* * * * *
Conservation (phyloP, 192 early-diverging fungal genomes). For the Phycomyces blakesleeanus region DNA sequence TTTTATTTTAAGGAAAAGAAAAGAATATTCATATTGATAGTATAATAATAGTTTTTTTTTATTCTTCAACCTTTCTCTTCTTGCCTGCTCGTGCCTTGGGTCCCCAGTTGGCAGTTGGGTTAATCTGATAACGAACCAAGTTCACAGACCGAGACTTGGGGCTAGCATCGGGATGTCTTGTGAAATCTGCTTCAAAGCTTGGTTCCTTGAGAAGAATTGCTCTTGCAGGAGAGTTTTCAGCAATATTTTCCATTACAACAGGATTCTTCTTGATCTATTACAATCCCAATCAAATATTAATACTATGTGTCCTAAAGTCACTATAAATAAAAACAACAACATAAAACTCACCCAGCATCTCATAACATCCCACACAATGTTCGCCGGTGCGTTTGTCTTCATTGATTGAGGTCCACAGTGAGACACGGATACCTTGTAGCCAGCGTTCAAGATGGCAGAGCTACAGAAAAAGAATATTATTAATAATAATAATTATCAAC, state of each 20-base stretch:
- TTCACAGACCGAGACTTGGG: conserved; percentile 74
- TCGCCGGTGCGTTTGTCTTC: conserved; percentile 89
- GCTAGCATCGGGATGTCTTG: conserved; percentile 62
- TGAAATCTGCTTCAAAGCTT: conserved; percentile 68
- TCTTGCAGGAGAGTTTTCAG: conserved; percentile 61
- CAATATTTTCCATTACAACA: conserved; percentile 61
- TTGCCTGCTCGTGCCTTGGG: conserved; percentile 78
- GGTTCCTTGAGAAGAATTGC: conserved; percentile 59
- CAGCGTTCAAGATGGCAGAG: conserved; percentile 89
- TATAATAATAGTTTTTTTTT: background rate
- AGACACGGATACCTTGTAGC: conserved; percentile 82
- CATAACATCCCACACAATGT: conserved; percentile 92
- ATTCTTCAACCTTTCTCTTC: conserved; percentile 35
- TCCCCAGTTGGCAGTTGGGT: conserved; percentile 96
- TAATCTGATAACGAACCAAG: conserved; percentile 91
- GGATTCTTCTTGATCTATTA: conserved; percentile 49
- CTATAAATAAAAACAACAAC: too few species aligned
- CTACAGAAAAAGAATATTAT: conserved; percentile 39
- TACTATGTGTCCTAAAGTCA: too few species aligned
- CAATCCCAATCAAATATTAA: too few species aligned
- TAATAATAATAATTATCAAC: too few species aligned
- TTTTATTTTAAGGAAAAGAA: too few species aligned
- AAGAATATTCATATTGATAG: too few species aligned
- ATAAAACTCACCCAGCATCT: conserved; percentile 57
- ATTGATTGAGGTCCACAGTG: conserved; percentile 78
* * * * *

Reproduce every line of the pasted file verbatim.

Conservation (phyloP, 192 early-diverging fungal genomes). For the Phycomyces blakesleeanus region DNA sequence TTTTATTTTAAGGAAAAGAAAAGAATATTCATATTGATAGTATAATAATAGTTTTTTTTTATTCTTCAACCTTTCTCTTCTTGCCTGCTCGTGCCTTGGGTCCCCAGTTGGCAGTTGGGTTAATCTGATAACGAACCAAGTTCACAGACCGAGACTTGGGGCTAGCATCGGGATGTCTTGTGAAATCTGCTTCAAAGCTTGGTTCCTTGAGAAGAATTGCTCTTGCAGGAGAGTTTTCAGCAATATTTTCCATTACAACAGGATTCTTCTTGATCTATTACAATCCCAATCAAATATTAATACTATGTGTCCTAAAGTCACTATAAATAAAAACAACAACATAAAACTCACCCAGCATCTCATAACATCCCACACAATGTTCGCCGGTGCGTTTGTCTTCATTGATTGAGGTCCACAGTGAGACACGGATACCTTGTAGCCAGCGTTCAAGATGGCAGAGCTACAGAAAAAGAATATTATTAATAATAATAATTATCAAC, state of each 20-base stretch:
- TTCACAGACCGAGACTTGGG: conserved; percentile 74
- TCGCCGGTGCGTTTGTCTTC: conserved; percentile 89
- GCTAGCATCGGGATGTCTTG: conserved; percentile 62
- TGAAATCTGCTTCAAAGCTT: conserved; percentile 68
- TCTTGCAGGAGAGTTTTCAG: conserved; percentile 61
- CAATATTTTCCATTACAACA: conserved; percentile 61
- TTGCCTGCTCGTGCCTTGGG: conserved; percentile 78
- GGTTCCTTGAGAAGAATTGC: conserved; percentile 59
- CAGCGTTCAAGATGGCAGAG: conserved; percentile 89
- TATAATAATAGTTTTTTTTT: background rate
- AGACACGGATACCTTGTAGC: conserved; percentile 82
- CATAACATCCCACACAATGT: conserved; percentile 92
- ATTCTTCAACCTTTCTCTTC: conserved; percentile 35
- TCCCCAGTTGGCAGTTGGGT: conserved; percentile 96
- TAATCTGATAACGAACCAAG: conserved; percentile 91
- GGATTCTTCTTGATCTATTA: conserved; percentile 49
- CTATAAATAAAAACAACAAC: too few species aligned
- CTACAGAAAAAGAATATTAT: conserved; percentile 39
- TACTATGTGTCCTAAAGTCA: too few species aligned
- CAATCCCAATCAAATATTAA: too few species aligned
- TAATAATAATAATTATCAAC: too few species aligned
- TTTTATTTTAAGGAAAAGAA: too few species aligned
- AAGAATATTCATATTGATAG: too few species aligned
- ATAAAACTCACCCAGCATCT: conserved; percentile 57
- ATTGATTGAGGTCCACAGTG: conserved; percentile 78